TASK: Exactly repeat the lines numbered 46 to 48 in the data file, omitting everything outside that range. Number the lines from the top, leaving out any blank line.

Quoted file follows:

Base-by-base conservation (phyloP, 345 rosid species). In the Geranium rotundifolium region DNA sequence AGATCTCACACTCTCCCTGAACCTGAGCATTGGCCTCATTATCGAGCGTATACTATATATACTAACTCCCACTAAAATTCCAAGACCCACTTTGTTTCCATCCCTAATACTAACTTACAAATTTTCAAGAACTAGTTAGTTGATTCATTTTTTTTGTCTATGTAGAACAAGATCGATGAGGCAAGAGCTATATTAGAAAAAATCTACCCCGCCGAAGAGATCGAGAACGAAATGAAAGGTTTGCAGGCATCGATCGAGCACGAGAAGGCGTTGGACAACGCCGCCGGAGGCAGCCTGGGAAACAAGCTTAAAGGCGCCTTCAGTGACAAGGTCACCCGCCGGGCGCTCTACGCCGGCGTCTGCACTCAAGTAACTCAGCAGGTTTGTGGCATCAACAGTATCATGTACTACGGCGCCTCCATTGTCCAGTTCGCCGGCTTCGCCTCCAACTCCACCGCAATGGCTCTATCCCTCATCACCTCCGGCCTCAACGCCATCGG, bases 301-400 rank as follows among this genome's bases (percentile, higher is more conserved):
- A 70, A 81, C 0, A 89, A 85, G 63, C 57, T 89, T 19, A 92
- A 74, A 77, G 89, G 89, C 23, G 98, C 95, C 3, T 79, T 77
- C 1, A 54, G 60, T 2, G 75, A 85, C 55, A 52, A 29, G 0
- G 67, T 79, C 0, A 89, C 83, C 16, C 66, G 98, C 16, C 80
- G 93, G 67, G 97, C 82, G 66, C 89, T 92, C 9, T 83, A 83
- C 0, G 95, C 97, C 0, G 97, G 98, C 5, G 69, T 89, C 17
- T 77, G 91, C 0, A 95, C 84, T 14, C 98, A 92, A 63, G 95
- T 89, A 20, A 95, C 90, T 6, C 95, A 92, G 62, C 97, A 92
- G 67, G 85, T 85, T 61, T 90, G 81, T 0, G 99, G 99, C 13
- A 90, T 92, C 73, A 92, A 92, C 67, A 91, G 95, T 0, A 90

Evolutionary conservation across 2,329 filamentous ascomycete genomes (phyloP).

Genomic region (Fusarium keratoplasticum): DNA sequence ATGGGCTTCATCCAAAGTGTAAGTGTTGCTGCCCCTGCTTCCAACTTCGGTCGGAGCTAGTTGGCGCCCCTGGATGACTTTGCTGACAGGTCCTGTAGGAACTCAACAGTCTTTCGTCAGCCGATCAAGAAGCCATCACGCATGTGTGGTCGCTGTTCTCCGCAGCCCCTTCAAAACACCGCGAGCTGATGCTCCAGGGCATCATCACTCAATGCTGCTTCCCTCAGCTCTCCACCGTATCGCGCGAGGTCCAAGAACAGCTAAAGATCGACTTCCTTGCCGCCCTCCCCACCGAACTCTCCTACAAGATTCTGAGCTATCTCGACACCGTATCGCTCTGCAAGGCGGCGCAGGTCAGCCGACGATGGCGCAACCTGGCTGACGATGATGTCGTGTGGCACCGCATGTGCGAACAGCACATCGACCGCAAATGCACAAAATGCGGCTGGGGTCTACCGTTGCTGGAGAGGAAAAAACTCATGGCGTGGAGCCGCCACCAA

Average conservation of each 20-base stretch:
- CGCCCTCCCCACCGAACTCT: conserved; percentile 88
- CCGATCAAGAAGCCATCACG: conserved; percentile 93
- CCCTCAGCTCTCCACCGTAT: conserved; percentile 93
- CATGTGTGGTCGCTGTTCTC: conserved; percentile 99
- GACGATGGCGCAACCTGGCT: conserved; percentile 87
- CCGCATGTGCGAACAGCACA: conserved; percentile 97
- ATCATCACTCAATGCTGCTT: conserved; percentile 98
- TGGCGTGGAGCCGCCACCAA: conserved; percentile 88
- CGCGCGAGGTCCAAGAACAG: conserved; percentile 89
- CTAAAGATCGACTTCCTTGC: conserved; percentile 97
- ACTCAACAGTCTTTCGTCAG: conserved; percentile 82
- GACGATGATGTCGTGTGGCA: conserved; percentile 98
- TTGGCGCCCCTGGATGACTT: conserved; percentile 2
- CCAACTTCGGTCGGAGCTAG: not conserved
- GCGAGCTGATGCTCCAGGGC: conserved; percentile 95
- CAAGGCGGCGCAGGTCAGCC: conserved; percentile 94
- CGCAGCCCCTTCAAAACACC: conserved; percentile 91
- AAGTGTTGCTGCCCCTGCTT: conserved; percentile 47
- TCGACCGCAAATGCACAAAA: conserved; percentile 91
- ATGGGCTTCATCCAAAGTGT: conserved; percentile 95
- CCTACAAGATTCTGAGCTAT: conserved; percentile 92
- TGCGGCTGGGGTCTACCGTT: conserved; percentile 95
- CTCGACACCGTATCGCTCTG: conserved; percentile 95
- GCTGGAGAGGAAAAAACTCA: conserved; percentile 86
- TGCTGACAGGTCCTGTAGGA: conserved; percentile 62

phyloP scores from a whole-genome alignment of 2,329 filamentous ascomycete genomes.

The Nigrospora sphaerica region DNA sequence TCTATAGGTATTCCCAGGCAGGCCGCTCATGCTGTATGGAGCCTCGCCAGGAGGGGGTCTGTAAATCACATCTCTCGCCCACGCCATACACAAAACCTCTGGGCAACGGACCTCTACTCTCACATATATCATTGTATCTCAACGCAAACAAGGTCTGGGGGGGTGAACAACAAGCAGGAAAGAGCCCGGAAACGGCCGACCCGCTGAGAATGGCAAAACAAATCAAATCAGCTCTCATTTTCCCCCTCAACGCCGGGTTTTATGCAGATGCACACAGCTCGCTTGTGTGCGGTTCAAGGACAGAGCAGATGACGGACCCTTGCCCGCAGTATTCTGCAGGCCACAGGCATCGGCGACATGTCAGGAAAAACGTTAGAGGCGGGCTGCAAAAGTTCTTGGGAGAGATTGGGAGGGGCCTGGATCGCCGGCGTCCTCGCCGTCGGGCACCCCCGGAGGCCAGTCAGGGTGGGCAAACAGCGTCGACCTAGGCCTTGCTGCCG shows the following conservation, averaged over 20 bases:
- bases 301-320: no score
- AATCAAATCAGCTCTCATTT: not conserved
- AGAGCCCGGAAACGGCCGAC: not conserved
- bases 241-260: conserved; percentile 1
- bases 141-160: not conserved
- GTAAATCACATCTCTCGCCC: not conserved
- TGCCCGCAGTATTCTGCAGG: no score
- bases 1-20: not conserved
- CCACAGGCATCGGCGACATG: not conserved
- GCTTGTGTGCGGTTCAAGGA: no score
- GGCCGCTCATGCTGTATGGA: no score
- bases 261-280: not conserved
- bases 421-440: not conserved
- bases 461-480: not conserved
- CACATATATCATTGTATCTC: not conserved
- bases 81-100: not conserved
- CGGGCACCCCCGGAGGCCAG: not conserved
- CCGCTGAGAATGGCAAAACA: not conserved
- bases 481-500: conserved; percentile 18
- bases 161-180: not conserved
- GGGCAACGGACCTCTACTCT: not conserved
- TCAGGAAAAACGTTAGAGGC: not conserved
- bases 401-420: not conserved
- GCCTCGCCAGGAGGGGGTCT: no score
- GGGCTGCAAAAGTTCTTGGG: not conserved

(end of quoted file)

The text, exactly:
- bases 141-160: not conserved
- GTAAATCACATCTCTCGCCC: not conserved
- TGCCCGCAGTATTCTGCAGG: no score